real cookies

by breannruthwhite

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It’s such a dreary scene out there. The grass in the grove outside our living room window is long and yellow and brown, which I would usually consider beautiful. But there is something about wet, winter grass after the ground has warmed enough to melt the snow around it. It looks so heavy. Two tire swings sway lullingly through it, back and forth, back and forth.  Nearly colliding once in a while. All the lights are off, and our house seems very dark in the cold, gray, afternoon light.

My husband sleeps on the couch and my son in his crib. And I have a very pressing list of things I have been re-writing obsessively over and over for some odd reason. But I feel the need to give this space a little love. So the list will wait.

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Last week, after returning from a Thanksgiving weekend trip, my husband brought the stomach flu home with him. He gave it to our son later that week. And then to me on my last scheduled day of student teaching. Needless to say, the timing was quite bad.

Last night, when we were all nearly healthy and had somewhat regained our appetites, my son proclaimed that he needed “coo-coos” (his term of endearment for cookies). So I unwrapped his BelVita golden oat biscuit and plopped it in his yogurt like I usually do, to which he replied by running to the corner of the kitchen to squat and cover his face. I was very confused by his reaction until it dawned on me how long it had actually been since we had made real cookies.

So we made plans to stay in last night for “The Rescuers Down Under” and make cookies. And since we had no chocolate (and due to the opinion of one member of this household, all cookie recipe’s require chocolate), I turned to Molly Wizenburg for her salted peanut butter cookie recipe.

Now, my husband lamented for the duration of bake-time that cookies without chocolate are dumb… or whatever. But once he tasted one of these fresh from the oven, his weary eyes seemed comforted. My son happily ate three, no kitchen-corner squatting included. These cookies were perfect.

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These cookies are quite soft so long as you don’t over-step the bake-time. The saltiness is not at all overpowering and compliments the flavor of natural peanut butter very nicely. The only thing we changed from Molly’s recipe was that we melted our butter. There is something so nice about just having to melt the butter to make a cookie. And I am happy to say that this method works perfectly in this recipe.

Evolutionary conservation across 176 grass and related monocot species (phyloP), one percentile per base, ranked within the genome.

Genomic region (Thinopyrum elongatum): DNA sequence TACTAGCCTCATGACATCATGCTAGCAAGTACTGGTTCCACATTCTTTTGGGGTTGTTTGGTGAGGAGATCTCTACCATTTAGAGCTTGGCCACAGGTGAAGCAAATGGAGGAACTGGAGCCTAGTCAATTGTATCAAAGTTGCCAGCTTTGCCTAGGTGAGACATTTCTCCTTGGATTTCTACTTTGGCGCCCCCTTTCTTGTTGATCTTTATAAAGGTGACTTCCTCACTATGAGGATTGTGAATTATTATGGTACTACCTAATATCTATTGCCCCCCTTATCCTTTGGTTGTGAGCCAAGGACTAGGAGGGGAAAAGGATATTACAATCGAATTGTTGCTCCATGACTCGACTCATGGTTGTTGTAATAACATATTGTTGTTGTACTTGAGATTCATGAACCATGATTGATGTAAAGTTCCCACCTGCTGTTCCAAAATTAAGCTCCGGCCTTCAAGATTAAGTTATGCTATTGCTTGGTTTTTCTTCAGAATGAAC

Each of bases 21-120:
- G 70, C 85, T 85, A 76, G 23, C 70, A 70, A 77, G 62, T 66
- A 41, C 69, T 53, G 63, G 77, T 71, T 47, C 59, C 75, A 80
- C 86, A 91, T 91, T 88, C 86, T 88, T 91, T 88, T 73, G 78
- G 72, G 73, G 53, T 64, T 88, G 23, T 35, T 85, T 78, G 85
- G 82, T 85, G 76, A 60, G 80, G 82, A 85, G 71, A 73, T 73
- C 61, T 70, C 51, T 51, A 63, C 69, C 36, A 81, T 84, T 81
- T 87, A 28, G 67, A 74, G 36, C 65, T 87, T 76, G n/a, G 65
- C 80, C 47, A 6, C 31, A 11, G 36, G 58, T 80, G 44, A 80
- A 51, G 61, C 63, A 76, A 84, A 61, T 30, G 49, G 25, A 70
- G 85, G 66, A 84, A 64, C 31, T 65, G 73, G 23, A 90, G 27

Stay warm and cozy. Make cookies and hold the ones you love very closely. And happy holidays from “Our Messy Table”!

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Salted Peanut Butter Cookies

Yield: about 20 largish (4-inch) cookies

2 cups plus 1 tsp. pastry or all-purpose flour
1 tsp. baking soda
1 Tbsp. plus 1 tsp.kosher salt
2 sticks plus 3.5 Tbsp. unsalted butter, at room temperature
1 ¼ cup, packed dark brown sugar
¾ cup plus 2.5 Tbsp. sugar
2 large eggs
1 ½ cup natural salted creamy peanut butter
2 tsp. vanilla extract

Preheat the oven to 350°F, and line a baking sheet with parchment paper.

In a bowl, combine the pastry flour, baking soda, and salt, and whisk well.

In a medium, microwavable bowl, melt the butter in 30 second increments, swirling between. Once melted, mix in the sugars until well combined, scraping the sides when necessary. Add the eggs one at a time, beating between each addition. Add the peanut butter and vanilla, and beat with whisk or on medium-low speed to with electric mixer. Add the dry ingredients in three batches, folding slowly by hand or mixing on low speed until incorporated and scraping down the sides of the bowl as needed.

Using an ice cream scoop – mine has a capacity of about ¼ cup… the batter will be a bit goopy – scoop the batter onto the prepared sheet pan, taking care to leave plenty of space between cookies. (I limit it to six cookies per pan; if you add more, they run together.) Bake for 15 to 18 minutes, or until the cookies are puffed and pale golden around the edges, but their tops have no color. (The cookies will not look fully baked, and this is important! The chewy texture of these cookies depends on it. They’re not nearly as good when baked until golden and crisp.) Transfer the pan to a rack, and cool the cookies completely on the sheet pan. They will firm up as they cool.

Repeat with remaining dough.

Note: This dough freezes beautifully. Scoop the dough onto a sheet pan and freeze until hard, then transfer the dough mounds to a freezer bag or other airtight container. Do not defrost before baking, and plan to add four or five minutes to the baking time.

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